Room for improvement in making MRI scans less noisy

By Wayne Forrest, staff writer

February 15, 2018 -- In the effort to reduce noise in MRI scans, a variety of new technologies have been introduced. Researchers from New Zealand assessed one of these technologies in a study published in the February American Journal of Roentgenology and found it may be suited for T1-weighted MRI but not MR angiography (MRA).

In a comparison of T1-weighted imaging, the conventional MRI scanning approach was preferred over a technology called Silent Scan (GE Healthcare) for image quality and lesion conspicuity, but the same trio of neuroradiologists expressed slightly greater diagnostic confidence with Silent Scan. In the MRA comparison, however, conventional MRI scanning was tops in all three categories.

"T1-weighted Silent Scans were largely equivalent to conventional scans," wrote lead author Dr. Samantha Holdsworth from the University of Auckland and colleagues. "We did not come to the same conclusion regarding the Silent MRA method, which had multiple suboptimal features that limited image interpretation, such that significant improvements are required before it can be recommended in a clinical population."

Quiet, please

As MRI continues its ascent to a wider array of clinical applications, more patients are expected to endure sometimes long, noisy, and uncomfortable scans. It's estimated that noise levels in some MRI scanners can reach 130 decibels (dB). By comparison, a power lawn mower, motorcycle, or jackhammer creates 100 dB of noise, according to a Purdue University study.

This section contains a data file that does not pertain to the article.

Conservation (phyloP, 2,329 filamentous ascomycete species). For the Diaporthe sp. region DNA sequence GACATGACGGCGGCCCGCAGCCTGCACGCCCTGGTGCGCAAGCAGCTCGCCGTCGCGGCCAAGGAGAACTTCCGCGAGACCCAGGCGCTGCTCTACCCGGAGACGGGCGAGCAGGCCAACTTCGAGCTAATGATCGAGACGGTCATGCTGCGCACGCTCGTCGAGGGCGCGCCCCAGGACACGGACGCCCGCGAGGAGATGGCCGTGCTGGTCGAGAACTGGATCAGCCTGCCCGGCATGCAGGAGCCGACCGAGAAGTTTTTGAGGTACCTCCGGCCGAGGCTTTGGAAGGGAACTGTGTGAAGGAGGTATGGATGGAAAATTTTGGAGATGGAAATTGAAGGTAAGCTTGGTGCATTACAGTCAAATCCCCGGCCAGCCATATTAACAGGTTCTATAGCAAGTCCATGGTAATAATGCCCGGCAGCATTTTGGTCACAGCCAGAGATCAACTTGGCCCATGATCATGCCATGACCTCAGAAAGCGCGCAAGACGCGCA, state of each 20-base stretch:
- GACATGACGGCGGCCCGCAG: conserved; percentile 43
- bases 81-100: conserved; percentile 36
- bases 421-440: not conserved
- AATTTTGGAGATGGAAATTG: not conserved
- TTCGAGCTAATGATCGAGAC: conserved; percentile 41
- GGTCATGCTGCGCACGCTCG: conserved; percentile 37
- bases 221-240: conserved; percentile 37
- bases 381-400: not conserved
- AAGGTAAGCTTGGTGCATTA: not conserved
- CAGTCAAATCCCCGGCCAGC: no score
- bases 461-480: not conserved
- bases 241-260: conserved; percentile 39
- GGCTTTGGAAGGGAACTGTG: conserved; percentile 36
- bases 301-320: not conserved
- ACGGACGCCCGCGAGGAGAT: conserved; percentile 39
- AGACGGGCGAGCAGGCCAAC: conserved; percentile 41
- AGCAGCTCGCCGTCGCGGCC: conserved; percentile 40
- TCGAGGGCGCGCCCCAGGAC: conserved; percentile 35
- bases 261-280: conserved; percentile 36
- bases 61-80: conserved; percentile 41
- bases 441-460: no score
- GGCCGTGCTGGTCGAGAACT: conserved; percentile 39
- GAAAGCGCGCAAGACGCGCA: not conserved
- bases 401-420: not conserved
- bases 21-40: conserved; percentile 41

Needless to say, that kind of volume can cause additional stress for patients who may already be dealing with scan-related claustrophobia, the authors noted. As a result, the need to develop a quieter MRI scan has been in the offing.

GE introduced its Silent Scan technology in 2012. It is designed to lower acoustic noise levels to approximately 50 dB to 70 dB by reducing the slew rate, compared with conventional imaging sequences. The ultrafast imaging technique also uses a 3D gradient-echo sequence with very short time-to-echo (TE) and rapid low-flip-angle radiofrequency pulses to acquire free induction decays, instead of echoes. Because the magnetic field gradient remains constant while its direction is rotated by relatively small increments, the result is a quieter study, the authors explained (AJR, February 2018, Vol. 210:2, pp. 404-409).

"Because it acquires free induction decays rather than echoes (resulting in a shorter TE), Silent Scan is less sensitive to motion, flow, and diffusion," they wrote. "However, because the readout time is longer, Silent MRI is more prone to blurring. In addition, there have been some early reports that the Silent protocol compromises image quality, with one report noting poorer signal-to-noise ratio for the Silent Scans compared with conventional scans."

And while the reduction in acoustic noise with Silent Scan is "significant," the authors added that "it is important to assess image quality and diagnostic accuracy for these sequences in reference to their conventional counterparts."

Head-to-head comparison